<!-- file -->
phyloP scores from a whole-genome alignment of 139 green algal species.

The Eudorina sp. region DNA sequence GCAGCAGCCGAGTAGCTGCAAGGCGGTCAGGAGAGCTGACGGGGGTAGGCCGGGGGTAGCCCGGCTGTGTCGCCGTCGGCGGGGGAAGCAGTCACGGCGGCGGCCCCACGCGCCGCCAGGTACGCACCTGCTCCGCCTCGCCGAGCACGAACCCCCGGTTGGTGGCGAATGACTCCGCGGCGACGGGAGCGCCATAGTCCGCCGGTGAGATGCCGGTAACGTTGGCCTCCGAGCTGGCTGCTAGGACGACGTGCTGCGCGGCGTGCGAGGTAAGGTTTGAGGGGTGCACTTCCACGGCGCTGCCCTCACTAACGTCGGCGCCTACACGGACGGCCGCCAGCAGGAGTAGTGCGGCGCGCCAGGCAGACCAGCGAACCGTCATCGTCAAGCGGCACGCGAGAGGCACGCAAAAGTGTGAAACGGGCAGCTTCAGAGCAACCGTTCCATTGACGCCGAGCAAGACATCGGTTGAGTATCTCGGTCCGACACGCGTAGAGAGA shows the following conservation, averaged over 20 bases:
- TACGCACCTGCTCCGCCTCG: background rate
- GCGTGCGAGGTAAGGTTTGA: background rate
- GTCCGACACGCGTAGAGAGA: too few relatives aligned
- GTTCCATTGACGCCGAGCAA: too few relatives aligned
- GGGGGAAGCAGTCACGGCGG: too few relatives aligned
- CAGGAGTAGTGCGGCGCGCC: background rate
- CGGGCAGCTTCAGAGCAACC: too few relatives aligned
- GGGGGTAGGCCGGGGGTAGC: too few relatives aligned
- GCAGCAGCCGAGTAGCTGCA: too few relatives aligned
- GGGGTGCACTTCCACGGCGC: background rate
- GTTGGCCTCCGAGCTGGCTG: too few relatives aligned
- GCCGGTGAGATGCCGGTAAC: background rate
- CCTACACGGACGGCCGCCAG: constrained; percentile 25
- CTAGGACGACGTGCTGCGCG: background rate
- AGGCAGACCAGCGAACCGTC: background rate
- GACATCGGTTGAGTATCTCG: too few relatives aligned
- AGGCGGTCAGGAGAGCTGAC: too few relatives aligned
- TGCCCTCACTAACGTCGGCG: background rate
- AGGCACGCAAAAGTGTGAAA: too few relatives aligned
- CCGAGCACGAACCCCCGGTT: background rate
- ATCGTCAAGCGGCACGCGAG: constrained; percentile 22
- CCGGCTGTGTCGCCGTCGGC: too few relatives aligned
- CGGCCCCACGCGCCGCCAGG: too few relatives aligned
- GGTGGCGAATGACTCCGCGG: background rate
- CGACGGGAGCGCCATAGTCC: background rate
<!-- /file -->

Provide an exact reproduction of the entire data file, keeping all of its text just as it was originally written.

phyloP scores from a whole-genome alignment of 139 green algal species.

The Eudorina sp. region DNA sequence GCAGCAGCCGAGTAGCTGCAAGGCGGTCAGGAGAGCTGACGGGGGTAGGCCGGGGGTAGCCCGGCTGTGTCGCCGTCGGCGGGGGAAGCAGTCACGGCGGCGGCCCCACGCGCCGCCAGGTACGCACCTGCTCCGCCTCGCCGAGCACGAACCCCCGGTTGGTGGCGAATGACTCCGCGGCGACGGGAGCGCCATAGTCCGCCGGTGAGATGCCGGTAACGTTGGCCTCCGAGCTGGCTGCTAGGACGACGTGCTGCGCGGCGTGCGAGGTAAGGTTTGAGGGGTGCACTTCCACGGCGCTGCCCTCACTAACGTCGGCGCCTACACGGACGGCCGCCAGCAGGAGTAGTGCGGCGCGCCAGGCAGACCAGCGAACCGTCATCGTCAAGCGGCACGCGAGAGGCACGCAAAAGTGTGAAACGGGCAGCTTCAGAGCAACCGTTCCATTGACGCCGAGCAAGACATCGGTTGAGTATCTCGGTCCGACACGCGTAGAGAGA shows the following conservation, averaged over 20 bases:
- TACGCACCTGCTCCGCCTCG: background rate
- GCGTGCGAGGTAAGGTTTGA: background rate
- GTCCGACACGCGTAGAGAGA: too few relatives aligned
- GTTCCATTGACGCCGAGCAA: too few relatives aligned
- GGGGGAAGCAGTCACGGCGG: too few relatives aligned
- CAGGAGTAGTGCGGCGCGCC: background rate
- CGGGCAGCTTCAGAGCAACC: too few relatives aligned
- GGGGGTAGGCCGGGGGTAGC: too few relatives aligned
- GCAGCAGCCGAGTAGCTGCA: too few relatives aligned
- GGGGTGCACTTCCACGGCGC: background rate
- GTTGGCCTCCGAGCTGGCTG: too few relatives aligned
- GCCGGTGAGATGCCGGTAAC: background rate
- CCTACACGGACGGCCGCCAG: constrained; percentile 25
- CTAGGACGACGTGCTGCGCG: background rate
- AGGCAGACCAGCGAACCGTC: background rate
- GACATCGGTTGAGTATCTCG: too few relatives aligned
- AGGCGGTCAGGAGAGCTGAC: too few relatives aligned
- TGCCCTCACTAACGTCGGCG: background rate
- AGGCACGCAAAAGTGTGAAA: too few relatives aligned
- CCGAGCACGAACCCCCGGTT: background rate
- ATCGTCAAGCGGCACGCGAG: constrained; percentile 22
- CCGGCTGTGTCGCCGTCGGC: too few relatives aligned
- CGGCCCCACGCGCCGCCAGG: too few relatives aligned
- GGTGGCGAATGACTCCGCGG: background rate
- CGACGGGAGCGCCATAGTCC: background rate